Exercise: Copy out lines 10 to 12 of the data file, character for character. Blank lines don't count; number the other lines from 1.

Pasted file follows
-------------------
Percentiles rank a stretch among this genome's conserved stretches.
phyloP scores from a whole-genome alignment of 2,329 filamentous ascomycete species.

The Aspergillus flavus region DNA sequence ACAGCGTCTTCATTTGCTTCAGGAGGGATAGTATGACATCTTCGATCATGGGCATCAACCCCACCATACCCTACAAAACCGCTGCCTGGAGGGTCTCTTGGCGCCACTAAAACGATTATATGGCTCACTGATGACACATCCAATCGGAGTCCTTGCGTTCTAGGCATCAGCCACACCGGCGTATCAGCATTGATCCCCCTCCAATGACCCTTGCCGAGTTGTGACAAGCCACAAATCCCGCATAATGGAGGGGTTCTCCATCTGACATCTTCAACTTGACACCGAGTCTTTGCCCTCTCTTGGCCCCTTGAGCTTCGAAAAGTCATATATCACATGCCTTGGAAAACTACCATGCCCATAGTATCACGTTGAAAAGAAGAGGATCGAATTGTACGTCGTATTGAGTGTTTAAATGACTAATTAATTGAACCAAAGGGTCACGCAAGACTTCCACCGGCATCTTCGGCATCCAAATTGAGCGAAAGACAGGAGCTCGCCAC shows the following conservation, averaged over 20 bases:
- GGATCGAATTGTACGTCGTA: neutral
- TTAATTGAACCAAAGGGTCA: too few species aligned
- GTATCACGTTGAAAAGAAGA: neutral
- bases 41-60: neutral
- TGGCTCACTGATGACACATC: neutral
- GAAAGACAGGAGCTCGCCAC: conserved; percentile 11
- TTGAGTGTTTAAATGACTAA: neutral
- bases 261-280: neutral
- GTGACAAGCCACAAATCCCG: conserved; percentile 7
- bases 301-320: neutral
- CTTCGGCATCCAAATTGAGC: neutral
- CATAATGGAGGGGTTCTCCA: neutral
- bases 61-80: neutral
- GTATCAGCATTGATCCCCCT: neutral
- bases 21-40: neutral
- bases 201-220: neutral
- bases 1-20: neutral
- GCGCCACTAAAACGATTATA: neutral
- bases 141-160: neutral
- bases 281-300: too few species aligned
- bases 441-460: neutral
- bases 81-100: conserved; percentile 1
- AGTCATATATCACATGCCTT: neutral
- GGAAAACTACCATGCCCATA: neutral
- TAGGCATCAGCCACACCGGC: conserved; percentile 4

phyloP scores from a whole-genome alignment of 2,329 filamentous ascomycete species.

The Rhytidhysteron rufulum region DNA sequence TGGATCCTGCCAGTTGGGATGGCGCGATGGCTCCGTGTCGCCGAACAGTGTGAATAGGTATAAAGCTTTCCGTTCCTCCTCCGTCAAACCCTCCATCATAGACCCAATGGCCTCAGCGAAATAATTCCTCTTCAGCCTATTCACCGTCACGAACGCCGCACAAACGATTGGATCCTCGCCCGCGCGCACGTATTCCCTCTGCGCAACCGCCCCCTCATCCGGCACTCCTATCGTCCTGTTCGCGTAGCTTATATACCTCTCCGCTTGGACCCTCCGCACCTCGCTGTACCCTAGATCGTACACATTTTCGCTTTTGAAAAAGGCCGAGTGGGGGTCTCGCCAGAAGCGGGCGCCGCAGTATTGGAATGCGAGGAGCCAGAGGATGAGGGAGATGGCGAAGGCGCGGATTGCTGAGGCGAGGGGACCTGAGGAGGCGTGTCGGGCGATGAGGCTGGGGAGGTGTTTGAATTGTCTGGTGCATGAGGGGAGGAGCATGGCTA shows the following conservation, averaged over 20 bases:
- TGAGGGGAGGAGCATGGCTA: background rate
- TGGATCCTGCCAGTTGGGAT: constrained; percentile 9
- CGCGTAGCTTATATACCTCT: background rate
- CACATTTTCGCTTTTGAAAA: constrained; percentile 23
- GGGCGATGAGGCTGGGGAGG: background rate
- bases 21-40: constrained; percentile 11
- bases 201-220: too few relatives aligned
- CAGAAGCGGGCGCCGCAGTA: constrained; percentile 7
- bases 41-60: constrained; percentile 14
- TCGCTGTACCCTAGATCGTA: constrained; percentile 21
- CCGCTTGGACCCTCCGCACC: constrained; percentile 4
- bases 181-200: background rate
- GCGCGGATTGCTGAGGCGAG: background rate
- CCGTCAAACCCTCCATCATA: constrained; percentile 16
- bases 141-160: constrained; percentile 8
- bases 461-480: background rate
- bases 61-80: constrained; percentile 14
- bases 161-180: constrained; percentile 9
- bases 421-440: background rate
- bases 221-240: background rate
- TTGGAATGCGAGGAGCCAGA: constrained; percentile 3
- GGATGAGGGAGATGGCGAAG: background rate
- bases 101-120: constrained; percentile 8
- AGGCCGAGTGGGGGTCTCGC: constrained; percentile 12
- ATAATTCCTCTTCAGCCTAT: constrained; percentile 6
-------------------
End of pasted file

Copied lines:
- TTGAGTGTTTAAATGACTAA: neutral
- bases 261-280: neutral
- GTGACAAGCCACAAATCCCG: conserved; percentile 7